Finally, there is the Virtual Machines folder. This folder contains the configuration data for the virtual machine. Normally, this folder contains a single file that uses an .EXP extension. This is the file that contains all of the configuration data for the virtual machine. It is worth noting that some versions of Hyper-V delete this file as a part of the import process in order to prevent the exported virtual machine from being imported more than once.

Even though the folder structure that I have just discussed is unique to virtual machines that have been exported from Microsoft Hyper-V, I wanted to go ahead and spend a little bit of time talking about the export process in the resulting folder structure because it is at least somewhat representational of what you can expect from other hypervisors.

While I am on the subject of Microsoft Hyper-V, I need to take a few minutes and talk about some of the virtual machine requirements. Amazon is fairly picky when it comes to the virtual machine import process. As I mentioned back in Part four of this article series, there is a whole laundry list of things that have to be done in order to prepare a virtual machine to be imported into the Amazon cloud. The preparation tasks that I discussed in previous articles apply to any virtual machine that you are planning to import into the Amazon cloud. However, there are sometimes additional requirements depending on the import method that you will be using.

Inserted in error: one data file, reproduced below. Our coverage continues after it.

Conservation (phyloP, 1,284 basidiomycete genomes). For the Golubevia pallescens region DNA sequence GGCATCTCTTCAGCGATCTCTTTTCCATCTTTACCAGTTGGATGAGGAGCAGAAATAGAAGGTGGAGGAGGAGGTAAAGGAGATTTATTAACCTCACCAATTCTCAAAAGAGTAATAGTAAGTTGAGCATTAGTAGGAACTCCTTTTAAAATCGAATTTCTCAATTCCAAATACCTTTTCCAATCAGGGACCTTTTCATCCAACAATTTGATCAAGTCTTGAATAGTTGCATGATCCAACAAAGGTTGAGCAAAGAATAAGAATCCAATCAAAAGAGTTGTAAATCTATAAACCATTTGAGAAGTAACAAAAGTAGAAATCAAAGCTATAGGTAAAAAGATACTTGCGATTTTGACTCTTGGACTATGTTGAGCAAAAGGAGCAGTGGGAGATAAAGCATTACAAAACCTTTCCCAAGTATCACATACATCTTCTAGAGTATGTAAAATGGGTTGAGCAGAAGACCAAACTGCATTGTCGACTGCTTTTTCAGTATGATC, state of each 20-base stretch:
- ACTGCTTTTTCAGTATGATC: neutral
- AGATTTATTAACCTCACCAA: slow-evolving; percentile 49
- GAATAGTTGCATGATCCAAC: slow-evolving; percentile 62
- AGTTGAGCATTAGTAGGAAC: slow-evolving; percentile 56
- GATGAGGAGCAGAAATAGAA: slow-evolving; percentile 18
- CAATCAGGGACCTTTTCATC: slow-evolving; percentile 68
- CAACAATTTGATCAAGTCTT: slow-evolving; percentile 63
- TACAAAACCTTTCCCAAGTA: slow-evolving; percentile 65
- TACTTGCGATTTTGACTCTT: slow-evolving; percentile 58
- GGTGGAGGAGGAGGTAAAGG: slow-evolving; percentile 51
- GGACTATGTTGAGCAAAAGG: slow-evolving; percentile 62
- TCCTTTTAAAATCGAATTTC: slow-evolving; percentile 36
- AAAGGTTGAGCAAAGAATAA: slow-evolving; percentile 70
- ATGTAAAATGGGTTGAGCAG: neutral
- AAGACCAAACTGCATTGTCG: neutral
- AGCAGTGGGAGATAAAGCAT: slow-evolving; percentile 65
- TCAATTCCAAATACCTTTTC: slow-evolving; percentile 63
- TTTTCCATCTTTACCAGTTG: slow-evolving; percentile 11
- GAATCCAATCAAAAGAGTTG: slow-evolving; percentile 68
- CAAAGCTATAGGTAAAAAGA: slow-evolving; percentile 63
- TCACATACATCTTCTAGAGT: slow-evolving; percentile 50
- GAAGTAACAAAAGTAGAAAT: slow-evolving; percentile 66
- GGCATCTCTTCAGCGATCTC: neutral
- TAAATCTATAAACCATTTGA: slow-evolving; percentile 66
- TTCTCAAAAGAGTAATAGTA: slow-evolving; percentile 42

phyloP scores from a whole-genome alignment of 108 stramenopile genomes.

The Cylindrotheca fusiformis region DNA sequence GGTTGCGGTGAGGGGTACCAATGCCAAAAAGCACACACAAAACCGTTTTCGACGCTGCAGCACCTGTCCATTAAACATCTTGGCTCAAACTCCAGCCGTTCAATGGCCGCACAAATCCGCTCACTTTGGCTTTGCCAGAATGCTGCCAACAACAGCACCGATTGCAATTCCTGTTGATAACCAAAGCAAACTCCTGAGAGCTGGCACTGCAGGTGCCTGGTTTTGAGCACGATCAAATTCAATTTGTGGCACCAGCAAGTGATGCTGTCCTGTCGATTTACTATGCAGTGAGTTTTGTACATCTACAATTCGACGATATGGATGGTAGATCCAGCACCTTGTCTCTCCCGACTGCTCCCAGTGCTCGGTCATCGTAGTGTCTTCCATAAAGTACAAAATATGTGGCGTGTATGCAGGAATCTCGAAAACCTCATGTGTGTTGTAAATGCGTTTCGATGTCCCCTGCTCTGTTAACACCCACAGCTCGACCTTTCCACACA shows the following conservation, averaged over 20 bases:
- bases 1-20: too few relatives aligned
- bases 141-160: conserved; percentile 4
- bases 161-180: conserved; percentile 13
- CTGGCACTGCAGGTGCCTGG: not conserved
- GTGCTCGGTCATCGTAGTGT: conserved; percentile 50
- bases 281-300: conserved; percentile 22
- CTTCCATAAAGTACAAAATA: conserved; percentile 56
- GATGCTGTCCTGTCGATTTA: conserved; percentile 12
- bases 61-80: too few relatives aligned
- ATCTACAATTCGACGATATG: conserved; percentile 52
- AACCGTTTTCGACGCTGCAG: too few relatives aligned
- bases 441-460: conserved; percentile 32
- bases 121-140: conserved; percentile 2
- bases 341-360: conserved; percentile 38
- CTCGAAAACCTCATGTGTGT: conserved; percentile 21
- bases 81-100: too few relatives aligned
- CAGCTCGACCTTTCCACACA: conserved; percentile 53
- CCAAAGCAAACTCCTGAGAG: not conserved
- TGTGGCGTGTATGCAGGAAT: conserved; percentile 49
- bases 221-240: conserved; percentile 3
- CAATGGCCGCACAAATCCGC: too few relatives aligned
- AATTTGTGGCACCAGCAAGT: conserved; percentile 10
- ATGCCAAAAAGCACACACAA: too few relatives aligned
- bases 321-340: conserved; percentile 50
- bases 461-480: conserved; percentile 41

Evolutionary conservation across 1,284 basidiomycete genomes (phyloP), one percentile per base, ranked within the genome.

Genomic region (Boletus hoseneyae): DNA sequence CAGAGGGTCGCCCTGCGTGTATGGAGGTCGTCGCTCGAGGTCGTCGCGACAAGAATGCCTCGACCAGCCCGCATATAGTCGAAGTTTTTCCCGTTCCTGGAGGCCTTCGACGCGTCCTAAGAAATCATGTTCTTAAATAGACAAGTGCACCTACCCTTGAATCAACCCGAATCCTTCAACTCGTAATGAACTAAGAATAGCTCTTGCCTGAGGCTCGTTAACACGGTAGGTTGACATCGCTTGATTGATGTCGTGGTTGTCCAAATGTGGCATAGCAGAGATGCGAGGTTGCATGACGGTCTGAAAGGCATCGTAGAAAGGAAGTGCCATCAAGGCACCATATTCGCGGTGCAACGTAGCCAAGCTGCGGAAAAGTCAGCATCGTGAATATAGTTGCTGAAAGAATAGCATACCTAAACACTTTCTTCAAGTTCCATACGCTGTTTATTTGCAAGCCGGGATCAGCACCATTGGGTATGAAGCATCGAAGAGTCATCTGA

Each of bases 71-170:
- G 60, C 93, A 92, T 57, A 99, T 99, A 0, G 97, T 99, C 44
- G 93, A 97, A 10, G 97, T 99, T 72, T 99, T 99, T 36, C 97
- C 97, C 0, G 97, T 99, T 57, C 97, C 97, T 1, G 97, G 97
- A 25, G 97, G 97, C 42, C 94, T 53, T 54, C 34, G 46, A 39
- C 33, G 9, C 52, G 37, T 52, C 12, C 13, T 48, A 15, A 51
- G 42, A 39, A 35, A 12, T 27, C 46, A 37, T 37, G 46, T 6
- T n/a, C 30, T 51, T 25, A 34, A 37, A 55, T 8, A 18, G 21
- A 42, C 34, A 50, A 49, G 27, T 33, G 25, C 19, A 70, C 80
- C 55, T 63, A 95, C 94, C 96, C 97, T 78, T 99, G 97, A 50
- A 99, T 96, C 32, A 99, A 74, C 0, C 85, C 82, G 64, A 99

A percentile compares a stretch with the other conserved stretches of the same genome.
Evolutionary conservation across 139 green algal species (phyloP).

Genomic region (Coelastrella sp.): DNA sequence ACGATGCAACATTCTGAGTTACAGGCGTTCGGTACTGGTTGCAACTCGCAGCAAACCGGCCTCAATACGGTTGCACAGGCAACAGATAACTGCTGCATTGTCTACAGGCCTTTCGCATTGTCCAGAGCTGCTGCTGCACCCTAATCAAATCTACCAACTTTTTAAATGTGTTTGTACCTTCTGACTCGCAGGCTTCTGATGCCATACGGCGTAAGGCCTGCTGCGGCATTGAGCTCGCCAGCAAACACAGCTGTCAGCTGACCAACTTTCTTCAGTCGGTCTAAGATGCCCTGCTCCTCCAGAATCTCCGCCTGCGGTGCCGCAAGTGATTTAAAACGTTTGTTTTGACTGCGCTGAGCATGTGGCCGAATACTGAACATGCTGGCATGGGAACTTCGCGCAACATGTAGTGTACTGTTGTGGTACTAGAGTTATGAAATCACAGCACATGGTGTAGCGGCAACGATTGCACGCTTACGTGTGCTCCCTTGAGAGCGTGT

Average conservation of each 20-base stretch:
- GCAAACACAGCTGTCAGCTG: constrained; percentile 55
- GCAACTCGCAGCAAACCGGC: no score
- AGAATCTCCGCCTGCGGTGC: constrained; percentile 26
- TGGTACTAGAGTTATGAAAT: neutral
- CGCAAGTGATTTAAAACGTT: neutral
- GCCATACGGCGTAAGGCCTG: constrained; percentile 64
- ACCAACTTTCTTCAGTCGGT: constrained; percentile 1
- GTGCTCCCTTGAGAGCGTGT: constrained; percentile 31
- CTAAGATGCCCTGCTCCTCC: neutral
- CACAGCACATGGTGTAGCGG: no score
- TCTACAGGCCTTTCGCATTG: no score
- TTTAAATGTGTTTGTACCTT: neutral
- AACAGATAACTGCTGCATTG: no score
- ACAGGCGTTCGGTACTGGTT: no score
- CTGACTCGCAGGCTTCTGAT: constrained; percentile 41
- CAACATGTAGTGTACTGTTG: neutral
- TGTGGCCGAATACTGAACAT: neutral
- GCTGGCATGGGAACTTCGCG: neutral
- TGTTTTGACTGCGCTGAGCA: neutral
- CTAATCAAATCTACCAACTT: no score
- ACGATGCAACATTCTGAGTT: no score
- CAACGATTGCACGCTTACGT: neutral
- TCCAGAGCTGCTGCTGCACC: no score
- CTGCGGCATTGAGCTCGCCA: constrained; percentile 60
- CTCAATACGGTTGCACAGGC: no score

If you think back to the beginning of this article series, you will recall that we installed the Amazon Command Line Interface. If you are going to be using the Amazon Command Line Interface to import the virtual machine then there are some prerequisites that you will have to meet before you begin the import process. You can find the full list of requirements here but I wanted to wrap up this article by talking about a few of the more important ones.

With that said, you will need to pay attention to the virtual hard disk format. In the case of Hyper-V virtual machines, Amazon requires dynamic virtual hard disks in VHD format. VHDX images are not supported.

Amazon also has some requirements for the volumes residing on the virtual hard disks. Specifically, Windows virtual machines must use MBR partition volumes and those volumes must be formatted using the NTFS file system. GPT partition volumes are not supported, nor are the FAT, FAT-32, or ReFS file systems. Amazon also recommends that the virtual hard disk contains at least 250 MB of free space. The reason for this is that Amazon injects drivers and possibly other software into the virtual hard disks, so the virtual hard disks need to have enough free space to accommodate these components.

You also need to be aware of the fact that Amazon has requirements related to the virtual machine’s network configuration. Specifically, you can only have a single virtual network adapter for each virtual machine and that network adapter must be configured to acquire an IP address from a DHCP server. Furthermore, IPv6 addresses are not supported.

Conclusion

As you can see, the virtual machine export process is easy to perform. Even so, there can be a substantial amount of work involved in getting a virtual machine ready to move to the Amazon cloud.

Now that I have shown you how to export a virtual machine, it’s time for the import process. I will walk you through the process in the next article.

If you would like to be notified when Brien Posey releases the next part in this article series please sign up to our InsideAWS.com Real-Time Article Update newsletter.

If you would like to read the other parts in this article series please go to:

Leave a Comment

Your email address will not be published.

This site is protected by reCAPTCHA and the Google Privacy Policy and Terms of Service apply.

Scroll to Top